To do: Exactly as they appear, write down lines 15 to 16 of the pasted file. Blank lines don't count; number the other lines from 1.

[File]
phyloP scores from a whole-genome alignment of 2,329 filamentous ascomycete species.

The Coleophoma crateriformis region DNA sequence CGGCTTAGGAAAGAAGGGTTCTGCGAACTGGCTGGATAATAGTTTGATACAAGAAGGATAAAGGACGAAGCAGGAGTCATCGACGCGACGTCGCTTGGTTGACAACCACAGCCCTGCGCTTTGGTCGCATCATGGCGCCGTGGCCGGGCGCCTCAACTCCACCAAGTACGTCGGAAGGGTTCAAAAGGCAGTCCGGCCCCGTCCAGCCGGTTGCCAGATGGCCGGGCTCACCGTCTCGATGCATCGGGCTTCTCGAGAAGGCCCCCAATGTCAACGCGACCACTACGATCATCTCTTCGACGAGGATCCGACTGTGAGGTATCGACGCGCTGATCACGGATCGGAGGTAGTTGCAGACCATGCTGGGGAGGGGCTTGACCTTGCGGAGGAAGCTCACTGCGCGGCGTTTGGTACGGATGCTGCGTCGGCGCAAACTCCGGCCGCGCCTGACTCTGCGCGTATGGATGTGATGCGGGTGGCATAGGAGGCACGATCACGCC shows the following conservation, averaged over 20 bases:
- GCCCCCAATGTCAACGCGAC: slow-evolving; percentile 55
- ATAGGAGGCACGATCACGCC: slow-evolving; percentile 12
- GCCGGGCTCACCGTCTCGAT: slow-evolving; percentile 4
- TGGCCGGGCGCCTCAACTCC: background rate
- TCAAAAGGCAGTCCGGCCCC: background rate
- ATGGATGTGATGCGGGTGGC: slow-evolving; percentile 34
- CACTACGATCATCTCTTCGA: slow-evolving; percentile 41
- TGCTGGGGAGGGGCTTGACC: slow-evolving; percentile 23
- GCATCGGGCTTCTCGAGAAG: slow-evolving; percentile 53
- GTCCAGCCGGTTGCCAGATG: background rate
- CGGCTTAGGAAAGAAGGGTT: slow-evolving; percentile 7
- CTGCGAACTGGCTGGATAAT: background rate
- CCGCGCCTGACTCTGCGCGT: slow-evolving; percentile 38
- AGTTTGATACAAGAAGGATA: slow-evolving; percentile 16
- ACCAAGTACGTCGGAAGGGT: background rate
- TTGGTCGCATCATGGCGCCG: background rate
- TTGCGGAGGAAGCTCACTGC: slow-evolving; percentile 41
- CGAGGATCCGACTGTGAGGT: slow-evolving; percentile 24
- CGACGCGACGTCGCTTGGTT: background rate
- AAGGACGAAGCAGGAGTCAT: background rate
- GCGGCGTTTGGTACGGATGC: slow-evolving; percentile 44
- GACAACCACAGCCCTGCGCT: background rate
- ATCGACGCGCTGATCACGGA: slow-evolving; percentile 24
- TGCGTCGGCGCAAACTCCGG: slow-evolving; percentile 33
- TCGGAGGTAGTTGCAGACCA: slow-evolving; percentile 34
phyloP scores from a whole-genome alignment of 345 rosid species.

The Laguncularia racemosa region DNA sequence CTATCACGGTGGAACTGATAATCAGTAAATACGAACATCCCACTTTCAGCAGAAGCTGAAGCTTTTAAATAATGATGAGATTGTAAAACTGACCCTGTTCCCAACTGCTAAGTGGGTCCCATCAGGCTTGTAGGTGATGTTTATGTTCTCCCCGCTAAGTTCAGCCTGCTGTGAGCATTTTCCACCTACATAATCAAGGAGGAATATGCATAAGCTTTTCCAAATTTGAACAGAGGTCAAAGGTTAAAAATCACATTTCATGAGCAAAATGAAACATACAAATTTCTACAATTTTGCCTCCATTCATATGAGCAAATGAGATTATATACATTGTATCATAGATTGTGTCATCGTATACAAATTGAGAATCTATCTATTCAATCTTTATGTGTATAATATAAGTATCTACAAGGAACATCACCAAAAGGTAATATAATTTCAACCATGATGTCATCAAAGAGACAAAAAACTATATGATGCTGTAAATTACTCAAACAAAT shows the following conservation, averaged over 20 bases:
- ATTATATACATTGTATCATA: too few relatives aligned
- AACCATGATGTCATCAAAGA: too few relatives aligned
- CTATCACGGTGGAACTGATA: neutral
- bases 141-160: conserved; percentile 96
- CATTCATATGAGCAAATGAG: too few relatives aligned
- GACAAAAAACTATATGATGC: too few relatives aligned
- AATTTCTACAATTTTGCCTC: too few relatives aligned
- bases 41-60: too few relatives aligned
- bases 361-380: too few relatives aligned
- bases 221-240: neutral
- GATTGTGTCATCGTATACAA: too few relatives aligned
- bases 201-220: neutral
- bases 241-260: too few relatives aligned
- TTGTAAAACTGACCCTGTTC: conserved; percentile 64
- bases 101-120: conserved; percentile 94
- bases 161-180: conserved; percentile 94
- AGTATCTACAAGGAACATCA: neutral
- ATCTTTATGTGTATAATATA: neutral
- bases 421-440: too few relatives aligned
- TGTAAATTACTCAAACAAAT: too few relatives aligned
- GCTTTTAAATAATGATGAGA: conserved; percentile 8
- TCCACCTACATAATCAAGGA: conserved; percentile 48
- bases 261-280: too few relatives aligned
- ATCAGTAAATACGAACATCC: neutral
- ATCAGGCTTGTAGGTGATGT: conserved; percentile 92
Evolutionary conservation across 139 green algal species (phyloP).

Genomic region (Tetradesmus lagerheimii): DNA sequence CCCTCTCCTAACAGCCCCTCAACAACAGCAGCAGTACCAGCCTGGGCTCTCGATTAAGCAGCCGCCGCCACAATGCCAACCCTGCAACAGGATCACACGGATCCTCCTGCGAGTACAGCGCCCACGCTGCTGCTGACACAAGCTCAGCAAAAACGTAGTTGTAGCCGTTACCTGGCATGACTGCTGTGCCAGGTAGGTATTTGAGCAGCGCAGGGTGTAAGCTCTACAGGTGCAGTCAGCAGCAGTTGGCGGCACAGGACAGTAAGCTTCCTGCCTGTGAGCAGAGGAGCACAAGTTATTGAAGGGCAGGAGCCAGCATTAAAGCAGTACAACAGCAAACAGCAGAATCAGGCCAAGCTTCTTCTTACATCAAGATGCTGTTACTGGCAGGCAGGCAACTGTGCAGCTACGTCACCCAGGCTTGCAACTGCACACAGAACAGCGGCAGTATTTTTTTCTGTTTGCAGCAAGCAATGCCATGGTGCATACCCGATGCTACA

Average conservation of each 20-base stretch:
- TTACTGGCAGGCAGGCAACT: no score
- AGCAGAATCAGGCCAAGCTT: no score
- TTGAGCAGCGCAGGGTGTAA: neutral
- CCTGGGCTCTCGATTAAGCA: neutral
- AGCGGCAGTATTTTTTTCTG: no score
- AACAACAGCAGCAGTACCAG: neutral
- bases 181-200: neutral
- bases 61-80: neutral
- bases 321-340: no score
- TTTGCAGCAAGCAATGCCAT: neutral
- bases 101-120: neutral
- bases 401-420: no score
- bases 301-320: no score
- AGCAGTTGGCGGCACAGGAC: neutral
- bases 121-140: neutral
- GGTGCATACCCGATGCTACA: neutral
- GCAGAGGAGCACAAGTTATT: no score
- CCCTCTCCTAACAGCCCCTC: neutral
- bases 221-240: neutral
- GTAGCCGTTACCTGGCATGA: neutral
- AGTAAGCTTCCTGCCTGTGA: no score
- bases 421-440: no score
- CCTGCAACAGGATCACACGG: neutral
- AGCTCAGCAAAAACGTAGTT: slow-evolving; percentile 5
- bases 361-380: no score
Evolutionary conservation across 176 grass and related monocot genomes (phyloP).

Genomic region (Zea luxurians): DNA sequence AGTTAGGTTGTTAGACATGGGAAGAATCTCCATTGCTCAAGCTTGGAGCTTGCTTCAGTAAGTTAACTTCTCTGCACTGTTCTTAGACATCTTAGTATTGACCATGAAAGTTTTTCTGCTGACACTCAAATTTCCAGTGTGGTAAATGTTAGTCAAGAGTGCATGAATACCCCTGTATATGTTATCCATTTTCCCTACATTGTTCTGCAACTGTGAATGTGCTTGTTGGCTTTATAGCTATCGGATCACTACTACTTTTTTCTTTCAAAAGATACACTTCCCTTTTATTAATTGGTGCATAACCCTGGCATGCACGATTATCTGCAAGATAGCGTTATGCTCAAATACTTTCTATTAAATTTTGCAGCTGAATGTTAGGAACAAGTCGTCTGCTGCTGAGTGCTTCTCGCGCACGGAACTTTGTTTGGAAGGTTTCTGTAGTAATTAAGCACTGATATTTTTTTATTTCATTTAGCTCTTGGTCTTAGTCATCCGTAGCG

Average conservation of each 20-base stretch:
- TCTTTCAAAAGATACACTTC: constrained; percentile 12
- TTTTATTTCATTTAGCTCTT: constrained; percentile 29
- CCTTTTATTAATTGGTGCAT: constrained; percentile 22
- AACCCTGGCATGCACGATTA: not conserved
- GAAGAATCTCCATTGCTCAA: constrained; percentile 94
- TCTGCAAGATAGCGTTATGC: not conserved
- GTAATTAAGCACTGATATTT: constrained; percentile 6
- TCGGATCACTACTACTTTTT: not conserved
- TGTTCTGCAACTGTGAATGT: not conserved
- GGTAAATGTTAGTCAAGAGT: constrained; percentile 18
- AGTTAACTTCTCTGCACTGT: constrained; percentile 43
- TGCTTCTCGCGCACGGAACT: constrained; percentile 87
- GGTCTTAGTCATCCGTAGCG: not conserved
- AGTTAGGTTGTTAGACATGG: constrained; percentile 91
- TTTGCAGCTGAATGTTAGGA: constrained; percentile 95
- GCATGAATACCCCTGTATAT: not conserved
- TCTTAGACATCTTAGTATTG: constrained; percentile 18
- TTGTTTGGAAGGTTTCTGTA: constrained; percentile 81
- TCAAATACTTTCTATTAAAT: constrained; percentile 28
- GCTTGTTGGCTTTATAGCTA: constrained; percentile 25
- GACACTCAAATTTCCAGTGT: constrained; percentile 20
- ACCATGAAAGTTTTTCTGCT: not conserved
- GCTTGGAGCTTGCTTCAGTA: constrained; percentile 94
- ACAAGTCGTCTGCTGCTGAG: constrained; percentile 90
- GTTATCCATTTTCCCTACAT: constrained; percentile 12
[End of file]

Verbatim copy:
- CCGCGCCTGACTCTGCGCGT: slow-evolving; percentile 38
- AGTTTGATACAAGAAGGATA: slow-evolving; percentile 16